2. Ashana M said

    Is that statistically significant? A 0.0012% change seems very slight.

  3. Eleanor said

    Shirah, my impression was also this is not a great change. Honestly, given our society these days….the modern pressures, not much time for kids to just “make up play on their own, too many adult demands for performance, keeping up with the Jonses….kids scheduled for 4 and 5 after school and weekend activities..many highly competitive and pressured…..I would expect the increase in stats to be more significant. What are your thoughts on this? In reality…this is what I see where I live but for very low income families things many be quiet different.

    • I think the intense pressures of high socioeconomic kids has a long tail into adulthood, but suicide is an extreme reaction to intense stress. It is hard to know cause and effect when looking at these statistics, so we are left to speculate. Thanks.

      • Eleanor said

        Thanks Shirah. At some point, I would like to see you do a blog post on modern excessive parental and societal pressures on growing children. I continue to be saddened at the fast and demanding direction society and expectations are going here ( ay least in the big city). For example, the president of one of the worlds largest and most respected medical institution proudly goes public announcing that his children have a “very structured life”, and since age 4 have been required to run a mile daily….among other structured activities. A physician friend of mine, also respected and successful, gives her children one choice for an after school activity…it must be their choice and the activity they are most interested in. Thus some free time for their own creativity. I would love to hear how these different child raising trends channel into adulthood. Know it’s more complex than I make it sound above, but this is something I would like to hear more about when it comes to mental health of children. Thanks.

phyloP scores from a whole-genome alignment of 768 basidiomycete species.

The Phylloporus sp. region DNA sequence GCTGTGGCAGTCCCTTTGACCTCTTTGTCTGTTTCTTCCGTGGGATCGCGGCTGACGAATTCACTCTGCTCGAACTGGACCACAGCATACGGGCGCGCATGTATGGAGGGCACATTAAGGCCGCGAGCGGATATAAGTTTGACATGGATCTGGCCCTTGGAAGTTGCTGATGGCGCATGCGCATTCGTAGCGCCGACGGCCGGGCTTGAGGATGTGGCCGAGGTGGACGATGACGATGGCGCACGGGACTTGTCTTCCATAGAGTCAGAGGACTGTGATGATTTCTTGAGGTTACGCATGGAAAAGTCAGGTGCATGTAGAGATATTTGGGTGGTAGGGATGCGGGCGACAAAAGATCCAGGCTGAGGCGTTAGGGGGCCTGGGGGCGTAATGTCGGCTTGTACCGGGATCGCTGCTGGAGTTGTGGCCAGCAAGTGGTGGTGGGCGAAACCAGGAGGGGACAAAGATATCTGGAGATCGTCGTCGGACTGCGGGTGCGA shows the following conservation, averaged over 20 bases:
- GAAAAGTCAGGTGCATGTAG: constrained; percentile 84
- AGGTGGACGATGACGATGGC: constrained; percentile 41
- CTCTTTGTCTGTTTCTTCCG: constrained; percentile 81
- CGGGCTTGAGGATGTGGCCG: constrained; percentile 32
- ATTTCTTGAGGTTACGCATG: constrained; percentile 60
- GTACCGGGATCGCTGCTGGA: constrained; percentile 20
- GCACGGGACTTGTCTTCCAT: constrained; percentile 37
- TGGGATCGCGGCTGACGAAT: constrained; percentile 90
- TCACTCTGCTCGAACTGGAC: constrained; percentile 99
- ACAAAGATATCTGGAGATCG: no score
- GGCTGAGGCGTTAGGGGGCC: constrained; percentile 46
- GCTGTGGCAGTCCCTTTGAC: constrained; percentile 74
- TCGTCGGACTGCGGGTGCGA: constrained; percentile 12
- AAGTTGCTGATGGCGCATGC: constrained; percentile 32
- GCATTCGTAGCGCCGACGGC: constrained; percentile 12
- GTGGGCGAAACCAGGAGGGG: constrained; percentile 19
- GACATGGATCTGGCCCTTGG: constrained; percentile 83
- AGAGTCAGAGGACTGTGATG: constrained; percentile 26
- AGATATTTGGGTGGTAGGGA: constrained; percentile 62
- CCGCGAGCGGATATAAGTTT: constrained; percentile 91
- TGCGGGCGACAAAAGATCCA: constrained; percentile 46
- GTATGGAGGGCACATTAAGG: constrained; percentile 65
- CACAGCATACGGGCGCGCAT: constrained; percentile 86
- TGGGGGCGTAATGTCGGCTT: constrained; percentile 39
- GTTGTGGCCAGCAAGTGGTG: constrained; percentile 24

• Thank, Eleanor. I will give this some thought. The short answer is that it is not one size fits all. I am sure some kids benefit from the structure and high expectations, whereas other kids will have their creativity stifled and they will be harmed by such a rigid time schedule. The art of parenting is for the parent to have the flexibility to raise different kids differently, based on the needs of the child. Thanks again.

  4. Shelly said